Values require an argument. For short options the argument may either be immediately following the short name or as the next argument. Only one short value may be combined with short flags in a single argument; the short value must be after all short flags. For example, if f is a flag and v is a value, then:

	-vvalue    (sets v to "value")
	-v value   (sets v to "value")
	-fvvalue   (sets f, and sets v to "value")
	-fv value  (sets f, and sets v to "value")
	-vf value  (set v to "f" and value is the first parameter)

For the long value option val:

	--val value (sets val to "value")
	--val=value (sets val to "value")
	--valvalue  (invalid option "valvalue")

Values with an optional value only set the value if the value is part of the same argument. In any event, the option count is increased and the option is marked as seen.

	-v -f          (sets v and f as being seen)
	-vvalue -f     (sets v to "value" and sets f)
	--val -f       (sets v and f as being seen)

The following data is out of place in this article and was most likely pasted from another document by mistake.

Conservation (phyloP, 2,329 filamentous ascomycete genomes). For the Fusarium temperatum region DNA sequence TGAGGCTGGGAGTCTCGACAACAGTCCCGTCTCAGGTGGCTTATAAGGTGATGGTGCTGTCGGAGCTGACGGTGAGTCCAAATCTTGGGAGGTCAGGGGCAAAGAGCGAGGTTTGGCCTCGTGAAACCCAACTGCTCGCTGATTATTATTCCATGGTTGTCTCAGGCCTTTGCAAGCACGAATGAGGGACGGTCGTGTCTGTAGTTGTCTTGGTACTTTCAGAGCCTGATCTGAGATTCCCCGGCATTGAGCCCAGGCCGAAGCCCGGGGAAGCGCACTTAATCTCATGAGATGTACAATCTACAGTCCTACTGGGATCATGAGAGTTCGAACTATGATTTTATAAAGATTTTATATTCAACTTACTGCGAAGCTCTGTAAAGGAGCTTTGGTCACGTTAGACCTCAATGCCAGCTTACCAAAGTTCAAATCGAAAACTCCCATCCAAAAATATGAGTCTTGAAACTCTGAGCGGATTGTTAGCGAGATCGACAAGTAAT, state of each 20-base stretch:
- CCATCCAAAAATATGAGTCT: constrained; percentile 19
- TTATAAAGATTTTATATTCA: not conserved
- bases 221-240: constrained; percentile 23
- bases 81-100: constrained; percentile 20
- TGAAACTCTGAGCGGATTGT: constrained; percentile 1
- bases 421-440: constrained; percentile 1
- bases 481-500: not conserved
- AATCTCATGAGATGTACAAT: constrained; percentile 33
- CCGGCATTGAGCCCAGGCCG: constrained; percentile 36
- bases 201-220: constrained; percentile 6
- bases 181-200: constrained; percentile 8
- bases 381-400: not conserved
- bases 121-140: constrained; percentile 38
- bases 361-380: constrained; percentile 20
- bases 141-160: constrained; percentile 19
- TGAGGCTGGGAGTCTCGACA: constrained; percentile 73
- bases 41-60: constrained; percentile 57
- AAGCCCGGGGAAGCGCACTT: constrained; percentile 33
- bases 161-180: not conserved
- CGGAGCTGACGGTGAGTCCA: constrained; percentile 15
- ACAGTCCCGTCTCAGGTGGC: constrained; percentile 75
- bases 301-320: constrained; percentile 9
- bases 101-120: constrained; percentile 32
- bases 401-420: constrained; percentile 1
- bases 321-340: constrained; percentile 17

--val=value -f (sets v to "value" and sets f)

There is no convience function defined for making the value optional. The SetOptional method must be called on the actual Option.

	v := String("val", 'v', "", "the optional v")
	Lookup("v").SetOptional()

	var s string
	FlagLong(&s, "val", 'v', "the optional v).SetOptional()

Parsing continues until the first non-option or "--" is encountered.

The short name "-" can be used, but it either is specified as "-" or as part of a group of options, for example "-f-". If there are no long options specified then "--f" could also be used. If "-" is not declared as an option then the single "-" will also terminate the option processing but unlike "--", the "-" will be part of the remaining arguments.

Advanced Usage

Normally the parsing is performed by calling the Parse function. If it is important to see the order of the options then the Getopt function should be used. The standard Parse function does the equivalent of:

func Parse() {
	if err := getopt.Getopt(os.Args, nil); err != nil {
		fmt.Fprintln(os.Stderr, err)
		s.usage()
		os.Exit(1)
	}
}

When calling Getopt it is the responsibility of the caller to print any errors.

Normally the default option set, CommandLine, is used. Other option sets may be created with New.